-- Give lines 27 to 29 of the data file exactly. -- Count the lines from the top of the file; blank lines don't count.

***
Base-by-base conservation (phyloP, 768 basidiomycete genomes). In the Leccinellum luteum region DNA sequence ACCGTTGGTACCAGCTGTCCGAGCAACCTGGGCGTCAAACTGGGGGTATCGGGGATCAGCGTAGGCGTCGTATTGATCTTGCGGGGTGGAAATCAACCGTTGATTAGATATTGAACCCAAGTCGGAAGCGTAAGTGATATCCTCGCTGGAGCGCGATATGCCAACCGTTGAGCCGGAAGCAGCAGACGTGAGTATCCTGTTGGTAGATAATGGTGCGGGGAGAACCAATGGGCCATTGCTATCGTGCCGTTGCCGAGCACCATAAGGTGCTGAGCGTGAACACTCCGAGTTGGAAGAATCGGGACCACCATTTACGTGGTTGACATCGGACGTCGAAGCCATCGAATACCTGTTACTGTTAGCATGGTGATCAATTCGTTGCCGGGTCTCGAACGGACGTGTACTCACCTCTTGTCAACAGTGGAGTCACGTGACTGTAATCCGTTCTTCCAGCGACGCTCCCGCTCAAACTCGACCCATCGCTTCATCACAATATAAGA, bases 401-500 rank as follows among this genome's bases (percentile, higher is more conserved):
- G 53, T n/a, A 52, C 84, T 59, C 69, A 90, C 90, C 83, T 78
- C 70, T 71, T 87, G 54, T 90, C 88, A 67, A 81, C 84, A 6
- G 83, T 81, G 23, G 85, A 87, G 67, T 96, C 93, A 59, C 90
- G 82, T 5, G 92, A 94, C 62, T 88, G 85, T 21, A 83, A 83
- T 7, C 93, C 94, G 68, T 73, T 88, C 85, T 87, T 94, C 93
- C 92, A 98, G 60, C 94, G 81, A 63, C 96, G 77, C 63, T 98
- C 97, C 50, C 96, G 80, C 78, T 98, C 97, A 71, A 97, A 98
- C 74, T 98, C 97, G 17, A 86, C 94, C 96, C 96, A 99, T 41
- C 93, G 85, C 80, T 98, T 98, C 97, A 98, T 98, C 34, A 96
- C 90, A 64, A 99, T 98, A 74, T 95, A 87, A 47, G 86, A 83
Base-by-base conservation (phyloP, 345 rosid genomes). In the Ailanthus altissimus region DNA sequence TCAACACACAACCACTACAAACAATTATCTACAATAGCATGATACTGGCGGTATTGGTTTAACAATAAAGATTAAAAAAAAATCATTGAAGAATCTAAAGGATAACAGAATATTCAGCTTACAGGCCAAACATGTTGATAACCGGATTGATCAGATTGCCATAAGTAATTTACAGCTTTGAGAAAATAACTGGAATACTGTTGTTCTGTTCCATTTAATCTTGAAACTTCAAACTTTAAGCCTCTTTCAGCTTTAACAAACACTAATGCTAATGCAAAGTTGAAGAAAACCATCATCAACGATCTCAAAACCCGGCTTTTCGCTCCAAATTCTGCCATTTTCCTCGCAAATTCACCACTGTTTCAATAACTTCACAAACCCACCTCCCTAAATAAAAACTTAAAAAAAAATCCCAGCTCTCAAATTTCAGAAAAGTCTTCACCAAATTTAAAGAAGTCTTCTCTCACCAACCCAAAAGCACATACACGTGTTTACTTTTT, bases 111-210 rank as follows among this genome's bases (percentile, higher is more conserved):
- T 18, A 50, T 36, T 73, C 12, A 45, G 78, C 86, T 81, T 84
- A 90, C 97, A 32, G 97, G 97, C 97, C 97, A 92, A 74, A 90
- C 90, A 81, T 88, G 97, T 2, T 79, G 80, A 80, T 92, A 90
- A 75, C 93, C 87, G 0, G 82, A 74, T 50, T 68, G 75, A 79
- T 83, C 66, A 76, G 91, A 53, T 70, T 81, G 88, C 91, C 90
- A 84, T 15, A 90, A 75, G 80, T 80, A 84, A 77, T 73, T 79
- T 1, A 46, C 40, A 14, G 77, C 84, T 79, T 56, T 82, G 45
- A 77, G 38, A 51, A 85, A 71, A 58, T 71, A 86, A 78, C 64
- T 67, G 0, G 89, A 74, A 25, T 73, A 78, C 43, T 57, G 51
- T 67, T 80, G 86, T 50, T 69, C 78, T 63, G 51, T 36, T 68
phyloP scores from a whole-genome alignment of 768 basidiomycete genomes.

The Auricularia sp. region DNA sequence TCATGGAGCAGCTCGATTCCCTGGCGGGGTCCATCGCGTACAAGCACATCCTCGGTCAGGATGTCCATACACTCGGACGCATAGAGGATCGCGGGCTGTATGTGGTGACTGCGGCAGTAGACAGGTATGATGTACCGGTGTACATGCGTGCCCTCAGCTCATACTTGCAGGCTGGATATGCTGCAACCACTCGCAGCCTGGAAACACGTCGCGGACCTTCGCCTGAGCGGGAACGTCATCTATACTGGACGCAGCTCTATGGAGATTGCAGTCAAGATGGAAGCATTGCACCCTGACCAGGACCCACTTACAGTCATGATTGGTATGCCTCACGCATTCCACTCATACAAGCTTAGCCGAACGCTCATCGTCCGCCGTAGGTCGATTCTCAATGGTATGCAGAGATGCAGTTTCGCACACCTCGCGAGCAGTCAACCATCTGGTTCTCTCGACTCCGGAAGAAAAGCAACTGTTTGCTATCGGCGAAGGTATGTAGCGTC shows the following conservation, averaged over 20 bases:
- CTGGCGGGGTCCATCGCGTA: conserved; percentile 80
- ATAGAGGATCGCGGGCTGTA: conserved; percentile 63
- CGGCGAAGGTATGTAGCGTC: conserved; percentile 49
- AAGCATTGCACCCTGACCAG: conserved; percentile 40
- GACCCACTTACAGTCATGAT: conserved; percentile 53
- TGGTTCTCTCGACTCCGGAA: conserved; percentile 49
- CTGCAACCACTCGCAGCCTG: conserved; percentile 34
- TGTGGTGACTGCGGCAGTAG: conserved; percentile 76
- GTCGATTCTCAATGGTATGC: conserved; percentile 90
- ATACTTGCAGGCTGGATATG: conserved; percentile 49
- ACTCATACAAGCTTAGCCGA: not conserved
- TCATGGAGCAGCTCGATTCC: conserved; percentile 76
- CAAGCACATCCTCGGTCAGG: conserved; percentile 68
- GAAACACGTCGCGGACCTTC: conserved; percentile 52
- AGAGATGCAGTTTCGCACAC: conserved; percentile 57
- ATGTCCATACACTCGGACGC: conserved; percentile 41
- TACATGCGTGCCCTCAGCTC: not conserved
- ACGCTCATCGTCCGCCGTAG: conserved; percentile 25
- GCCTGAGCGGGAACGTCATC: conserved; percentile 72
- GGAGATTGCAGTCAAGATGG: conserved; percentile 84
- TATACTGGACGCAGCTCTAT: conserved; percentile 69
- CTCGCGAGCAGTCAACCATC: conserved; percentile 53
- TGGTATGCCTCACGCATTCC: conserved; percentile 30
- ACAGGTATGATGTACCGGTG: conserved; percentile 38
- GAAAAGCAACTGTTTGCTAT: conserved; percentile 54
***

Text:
- CGGCGAAGGTATGTAGCGTC: conserved; percentile 49
- AAGCATTGCACCCTGACCAG: conserved; percentile 40
- GACCCACTTACAGTCATGAT: conserved; percentile 53